“Professionally managed blocks of rental apartments with leisure facilities and concierge services are forcing private landlords to up their game, which is a positive thing.
“Shortly, we could see landlords offering similar white-label services such as local discounts and access to a network of handymen to stay competitive,” says Mr Whitten.
JLL identifies nine Manchester “sub-markets” that offer potential to investors, including the centrally located Northern Quarter, Piccadilly and Castlefields, with its urban canalside living. St John’s Deansgate has become a prime market, with sales there last year regularly exceeding £500 per square foot.
Across the River Irwell, suburban Salford is prominent on the radar of the millennial market seeking a lower-priced, higher-quality alternative to city-centre living.
Salford is also a key focus for buy-to-let investors, with Salford Quays now the UK’s second-biggest media hub, home to 80 media organisations.
“It has the benefits of being well connected to the city centre but better value in property terms. There are 7,500 homes in some phase of development in the Salford City Fringe, and Salford Quays attracts a professional audience, which makes it a good place to invest,” says Mr Whitten.
He thinks that another area to watch is Ancoats and New Islington, whose regeneration is largely funded by the owners of Manchester City Football Club.
As the momentum and investment continue in creating the Northern Powerhouse, Manchester is arguably the poster city and the greatest beneficiary so far, with a new arts centre, two new research institutes and improved transport infrastructure.
It has also seen the highest rate of job creation in the country, with the number of new jobs growing by 84pc between 1999 and 2015.
New report indicates that the current full-time students to student bed ratio is 3:1
The UK’s purpose built student accommodation (PBSA) sector is set to see its supply increase by 4.3% by the 2018/19 academic year, according to a UK Student Housing Update by leading estate agent Knight Frank.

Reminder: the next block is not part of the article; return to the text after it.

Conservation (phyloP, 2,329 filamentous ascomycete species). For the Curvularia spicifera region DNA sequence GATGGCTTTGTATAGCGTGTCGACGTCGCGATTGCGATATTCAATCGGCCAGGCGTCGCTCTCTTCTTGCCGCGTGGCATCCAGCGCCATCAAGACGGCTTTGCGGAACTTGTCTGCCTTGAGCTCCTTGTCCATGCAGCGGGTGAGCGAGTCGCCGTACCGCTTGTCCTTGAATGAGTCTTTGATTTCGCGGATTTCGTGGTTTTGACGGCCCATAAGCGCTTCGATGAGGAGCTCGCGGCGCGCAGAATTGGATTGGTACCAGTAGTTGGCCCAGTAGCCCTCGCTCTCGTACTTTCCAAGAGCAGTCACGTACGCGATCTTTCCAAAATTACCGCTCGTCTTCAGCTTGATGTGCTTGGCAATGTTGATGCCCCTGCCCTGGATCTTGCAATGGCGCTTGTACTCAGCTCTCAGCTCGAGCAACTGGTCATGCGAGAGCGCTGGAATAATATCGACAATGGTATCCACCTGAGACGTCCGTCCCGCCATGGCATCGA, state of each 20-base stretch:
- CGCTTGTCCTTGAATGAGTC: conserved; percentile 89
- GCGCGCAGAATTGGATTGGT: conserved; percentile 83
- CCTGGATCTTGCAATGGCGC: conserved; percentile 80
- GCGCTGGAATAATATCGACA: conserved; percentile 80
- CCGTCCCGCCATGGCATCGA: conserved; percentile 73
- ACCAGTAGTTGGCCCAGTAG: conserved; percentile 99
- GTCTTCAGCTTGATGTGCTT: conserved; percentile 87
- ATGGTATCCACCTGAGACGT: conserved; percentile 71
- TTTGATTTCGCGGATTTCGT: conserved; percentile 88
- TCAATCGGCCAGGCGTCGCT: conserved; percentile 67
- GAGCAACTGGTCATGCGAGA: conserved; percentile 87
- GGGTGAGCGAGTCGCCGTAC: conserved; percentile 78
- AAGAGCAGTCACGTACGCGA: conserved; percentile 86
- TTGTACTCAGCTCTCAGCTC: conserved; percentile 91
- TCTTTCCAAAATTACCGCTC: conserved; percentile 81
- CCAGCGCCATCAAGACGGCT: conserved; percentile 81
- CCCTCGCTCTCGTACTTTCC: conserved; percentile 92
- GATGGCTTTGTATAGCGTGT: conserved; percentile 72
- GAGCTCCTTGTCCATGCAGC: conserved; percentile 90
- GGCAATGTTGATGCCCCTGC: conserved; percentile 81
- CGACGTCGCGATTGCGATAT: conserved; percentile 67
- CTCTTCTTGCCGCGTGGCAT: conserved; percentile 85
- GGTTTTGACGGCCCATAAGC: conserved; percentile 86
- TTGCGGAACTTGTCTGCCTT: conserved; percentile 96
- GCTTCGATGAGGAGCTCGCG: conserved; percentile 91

According to the agency, there are currently 23,000 PBSA units in the pipeline for the start of the next academic year, and a further 11,000 under construction or in the planning process for the 2019/20 academic year – a number that may rise if more developments receive planning approval.
Despite this increase, the new units are unlikely to offset the current undersupply of student accommodation in the UK, as Knight Frank estimates that the number of full-time students in the UK surpasses the supply of PBSA by 3:1.
Furthermore, with universities struggling to keep up with the demand for student accommodation, the private sector has risen as the main provider for future PBSA.
The private sector is forecast to account for 84% and 74% of the total supply of student beds delivered for the 2018/19 and 2019/20 academic years respectively.
Trends are also shifting towards more affordable accommodation, according to the report, however, ‘well-located assets in strong markets will prosper and demonstrate high occupancy and rental growth at all price points’ says Knight Frank.
Commenting on the report, the Head of Global Real Estate at Global Student Accommodation (GSA), Tim Mitchell said:
‘Acknowledging the challenges impacting the wider housing market, we see the absolute necessity of providing more good quality accommodation for students.’
‘The UK maintains its reputation for having some of the finest academic institutions globally and there will continue to be high demand for well-maintained PBSA in good locations from both home and international students,’ he continued.
Having received Royal Assent on the 15th of September, the Finance Act 2016 will come into force as a law in the UK, excluding student accommodation from the higher residential Stamp Duty rates.
In March’s Budget announcement, former Chancellor George Osborne announced a new tiered system for Stamp Duty on residential property, which saw purchases on second homes and buy-to-let properties under become subject to a 3% levy surcharge – a law in place since April 1st 2016.
According to the Finance Act 2016, however, purchases of specifically designated student property will not be subject to the same tiered system for Stamp Duty as residential properties; since these types of dwellings are now being classified as commercial properties instead.
The new legislation will benefit investors of student accommodation, with this group now exempt from the Stamp Duty surcharge on properties below the mark.
Those purchasing student pads under will pay no surcharge as the current rate for these types of properties stands at 0%.
Last month, the University of College Admissions Service revealed the largest number of applications ever recorded for the 2016/17 academic year, with the number of university positions offered to students increasing by 3% from the previous year to nearly half a million.